To monitor changing ocean temperatures, oceanographers use satellites for the sea surface and thermometers to measure the interior. Another less common approach called “ocean acoustic tomography” involves sending sound pulses from a source (essentially an underwater bell) and measuring the time for the acoustic signals to arrive at a distant underwater microphone (Munk and Wunsch, 1979). A recent study (Wu et al., 2021) demonstrates for the first time that acoustic waves from earthquakes (T waves) can be used instead of the large, expensive, and often controversial artificial sound sources that have hampered the widespread adoption of acoustic tomography into the global ocean observing system.
Because the speed of sound in seawater increases with temperature, scientists can relate shorter and longer acoustic signal travel times to warming and cooling ocean temperatures between transmitter and the receiver (panel a, b). Wu et al. (2021) calculated ocean temperature changes by analyzing 11 years of acoustic travel time data from earthquakes triggered by tectonic plate subduction off the coast of Sumatra in the East Indian Ocean. To validate their new record of ocean temperature changes, the authors compared their results with NASA’s latest multidecadal global ocean state estimate from the Estimating the Circulation of the Ocean (ECCO) project. Results show that the new method yields a reconstruction of the temperature change better than that from in-situ Argo measurements (panel c). ECCO state estimates are dynamically-consistent, full-depth reconstructions of ocean evolution that are created by fitting an ocean model to satellite and in-situ ocean observations. Fortunately, the ocean temperature fluctuations inferred using seismic acoustic tomography agreed closely with those from ECCO, opening the door for acoustic signals from earthquakes and other natural sources to be used to help measure changing ocean interior temperatures in other basins as well. To learn more, visit the storyboard on the ECCO website.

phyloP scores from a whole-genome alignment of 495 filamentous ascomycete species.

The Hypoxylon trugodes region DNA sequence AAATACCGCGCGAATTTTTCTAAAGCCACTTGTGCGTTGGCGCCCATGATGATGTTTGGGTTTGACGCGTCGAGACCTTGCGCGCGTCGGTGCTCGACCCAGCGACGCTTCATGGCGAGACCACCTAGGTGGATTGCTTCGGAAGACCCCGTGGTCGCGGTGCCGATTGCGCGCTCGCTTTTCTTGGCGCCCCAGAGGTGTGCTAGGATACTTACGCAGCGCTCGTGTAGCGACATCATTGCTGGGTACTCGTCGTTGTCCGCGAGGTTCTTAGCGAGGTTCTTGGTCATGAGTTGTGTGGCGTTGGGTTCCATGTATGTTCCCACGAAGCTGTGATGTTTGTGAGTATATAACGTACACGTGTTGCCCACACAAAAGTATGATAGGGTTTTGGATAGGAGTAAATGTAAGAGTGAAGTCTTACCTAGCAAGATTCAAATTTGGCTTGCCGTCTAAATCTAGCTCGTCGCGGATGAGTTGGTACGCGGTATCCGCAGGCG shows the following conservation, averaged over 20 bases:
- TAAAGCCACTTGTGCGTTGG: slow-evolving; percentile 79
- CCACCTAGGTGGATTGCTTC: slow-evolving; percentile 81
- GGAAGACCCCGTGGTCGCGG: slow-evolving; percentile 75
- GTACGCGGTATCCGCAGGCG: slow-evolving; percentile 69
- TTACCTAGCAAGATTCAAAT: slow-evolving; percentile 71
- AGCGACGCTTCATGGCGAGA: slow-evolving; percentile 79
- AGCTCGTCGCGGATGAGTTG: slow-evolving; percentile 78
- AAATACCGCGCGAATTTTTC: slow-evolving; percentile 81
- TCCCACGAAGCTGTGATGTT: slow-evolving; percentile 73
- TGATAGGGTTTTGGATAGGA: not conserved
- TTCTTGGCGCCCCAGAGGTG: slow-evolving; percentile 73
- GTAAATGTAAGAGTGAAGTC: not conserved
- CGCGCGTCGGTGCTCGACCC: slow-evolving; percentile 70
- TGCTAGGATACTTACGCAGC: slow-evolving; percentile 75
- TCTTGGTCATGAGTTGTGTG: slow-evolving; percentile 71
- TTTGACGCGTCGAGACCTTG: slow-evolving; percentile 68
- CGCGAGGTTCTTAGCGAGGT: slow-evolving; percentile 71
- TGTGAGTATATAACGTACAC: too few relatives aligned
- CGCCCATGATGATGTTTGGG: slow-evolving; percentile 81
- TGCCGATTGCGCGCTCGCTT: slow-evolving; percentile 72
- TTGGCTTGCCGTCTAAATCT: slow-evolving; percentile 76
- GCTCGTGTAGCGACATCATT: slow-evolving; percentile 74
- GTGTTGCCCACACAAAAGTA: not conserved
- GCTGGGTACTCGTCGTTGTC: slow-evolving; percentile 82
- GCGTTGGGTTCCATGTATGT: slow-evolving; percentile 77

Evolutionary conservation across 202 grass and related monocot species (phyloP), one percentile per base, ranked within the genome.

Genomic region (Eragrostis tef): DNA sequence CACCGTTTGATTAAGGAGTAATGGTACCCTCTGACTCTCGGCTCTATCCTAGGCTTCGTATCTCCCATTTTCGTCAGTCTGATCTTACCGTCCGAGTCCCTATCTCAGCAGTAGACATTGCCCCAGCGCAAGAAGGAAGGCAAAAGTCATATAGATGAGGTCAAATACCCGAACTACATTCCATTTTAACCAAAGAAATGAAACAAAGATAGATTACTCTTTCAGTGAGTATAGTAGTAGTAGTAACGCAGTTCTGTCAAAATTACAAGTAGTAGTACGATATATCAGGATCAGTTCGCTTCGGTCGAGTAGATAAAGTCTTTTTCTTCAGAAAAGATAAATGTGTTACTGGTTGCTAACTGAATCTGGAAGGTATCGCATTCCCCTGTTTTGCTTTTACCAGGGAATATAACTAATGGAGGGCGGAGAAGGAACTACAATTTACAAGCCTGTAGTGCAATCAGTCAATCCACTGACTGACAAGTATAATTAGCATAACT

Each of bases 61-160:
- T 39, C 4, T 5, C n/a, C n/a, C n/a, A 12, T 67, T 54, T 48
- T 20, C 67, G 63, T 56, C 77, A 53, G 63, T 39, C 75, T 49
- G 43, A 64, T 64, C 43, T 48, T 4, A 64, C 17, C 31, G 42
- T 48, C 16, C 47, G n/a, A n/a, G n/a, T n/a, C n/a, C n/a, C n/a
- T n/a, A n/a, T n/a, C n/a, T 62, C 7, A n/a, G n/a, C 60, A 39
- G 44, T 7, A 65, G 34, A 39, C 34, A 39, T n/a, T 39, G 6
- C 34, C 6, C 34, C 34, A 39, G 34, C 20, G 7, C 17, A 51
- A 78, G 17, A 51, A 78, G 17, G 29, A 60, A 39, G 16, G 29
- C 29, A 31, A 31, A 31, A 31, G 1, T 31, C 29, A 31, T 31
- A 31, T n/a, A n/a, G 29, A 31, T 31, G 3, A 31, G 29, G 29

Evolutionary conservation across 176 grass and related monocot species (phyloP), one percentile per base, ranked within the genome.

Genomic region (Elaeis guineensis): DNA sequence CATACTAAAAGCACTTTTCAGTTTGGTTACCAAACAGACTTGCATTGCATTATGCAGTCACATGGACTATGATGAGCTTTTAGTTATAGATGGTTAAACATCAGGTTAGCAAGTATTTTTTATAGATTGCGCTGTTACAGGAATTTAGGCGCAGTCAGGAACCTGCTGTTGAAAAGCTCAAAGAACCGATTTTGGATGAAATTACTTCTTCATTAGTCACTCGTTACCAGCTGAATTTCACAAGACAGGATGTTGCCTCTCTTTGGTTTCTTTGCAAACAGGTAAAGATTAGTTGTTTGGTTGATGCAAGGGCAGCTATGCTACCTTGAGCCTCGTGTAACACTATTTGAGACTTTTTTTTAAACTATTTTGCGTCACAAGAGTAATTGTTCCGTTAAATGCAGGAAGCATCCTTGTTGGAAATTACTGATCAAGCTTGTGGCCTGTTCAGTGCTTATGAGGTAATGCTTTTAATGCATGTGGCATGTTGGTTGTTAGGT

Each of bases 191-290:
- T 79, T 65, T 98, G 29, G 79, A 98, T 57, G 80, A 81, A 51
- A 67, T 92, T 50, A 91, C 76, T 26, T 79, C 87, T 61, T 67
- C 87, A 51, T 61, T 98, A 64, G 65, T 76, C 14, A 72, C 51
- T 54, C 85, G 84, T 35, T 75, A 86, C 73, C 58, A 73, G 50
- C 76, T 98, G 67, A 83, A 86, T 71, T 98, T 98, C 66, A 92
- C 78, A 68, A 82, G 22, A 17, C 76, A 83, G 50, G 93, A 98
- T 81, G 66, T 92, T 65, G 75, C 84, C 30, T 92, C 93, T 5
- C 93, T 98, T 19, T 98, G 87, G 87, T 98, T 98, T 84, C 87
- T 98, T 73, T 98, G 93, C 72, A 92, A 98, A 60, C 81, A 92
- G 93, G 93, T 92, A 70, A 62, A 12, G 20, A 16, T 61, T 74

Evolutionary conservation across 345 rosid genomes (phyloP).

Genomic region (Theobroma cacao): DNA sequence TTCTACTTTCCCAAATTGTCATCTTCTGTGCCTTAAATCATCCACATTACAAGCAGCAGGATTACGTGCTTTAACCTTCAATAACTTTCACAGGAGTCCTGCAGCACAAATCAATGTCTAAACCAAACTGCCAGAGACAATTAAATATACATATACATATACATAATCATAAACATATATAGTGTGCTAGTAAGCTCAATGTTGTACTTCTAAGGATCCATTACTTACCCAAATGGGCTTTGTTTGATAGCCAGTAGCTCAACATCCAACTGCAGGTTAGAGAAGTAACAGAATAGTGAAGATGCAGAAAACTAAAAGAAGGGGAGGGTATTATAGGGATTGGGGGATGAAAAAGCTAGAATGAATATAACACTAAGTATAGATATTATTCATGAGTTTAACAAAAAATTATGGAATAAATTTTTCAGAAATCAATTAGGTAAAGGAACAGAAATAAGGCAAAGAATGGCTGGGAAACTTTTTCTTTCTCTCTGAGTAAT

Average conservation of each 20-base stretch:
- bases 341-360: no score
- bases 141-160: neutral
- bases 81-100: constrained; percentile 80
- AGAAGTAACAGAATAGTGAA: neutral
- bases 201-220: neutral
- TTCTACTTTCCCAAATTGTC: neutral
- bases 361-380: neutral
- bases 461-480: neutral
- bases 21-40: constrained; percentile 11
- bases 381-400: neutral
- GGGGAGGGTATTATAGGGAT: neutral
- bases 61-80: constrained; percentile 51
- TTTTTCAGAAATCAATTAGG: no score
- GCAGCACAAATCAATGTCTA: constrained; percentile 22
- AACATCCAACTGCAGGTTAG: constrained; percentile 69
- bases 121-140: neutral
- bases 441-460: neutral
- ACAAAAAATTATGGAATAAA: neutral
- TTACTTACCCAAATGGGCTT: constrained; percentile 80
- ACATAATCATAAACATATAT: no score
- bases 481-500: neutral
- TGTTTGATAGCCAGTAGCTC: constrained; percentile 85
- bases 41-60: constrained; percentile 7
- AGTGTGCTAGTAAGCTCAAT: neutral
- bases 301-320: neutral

The ECCO datasets are now available through PO.DAAC, within the Earthdata Cloud in Amazon Web Services (AWS). To search and access (download) ECCO data, visit the Earthdata Search portal or ECCO landing pages at PO.DAAC, under ‘Data Access’ tab. Example data access resources are also available on the PO.DAAC Github.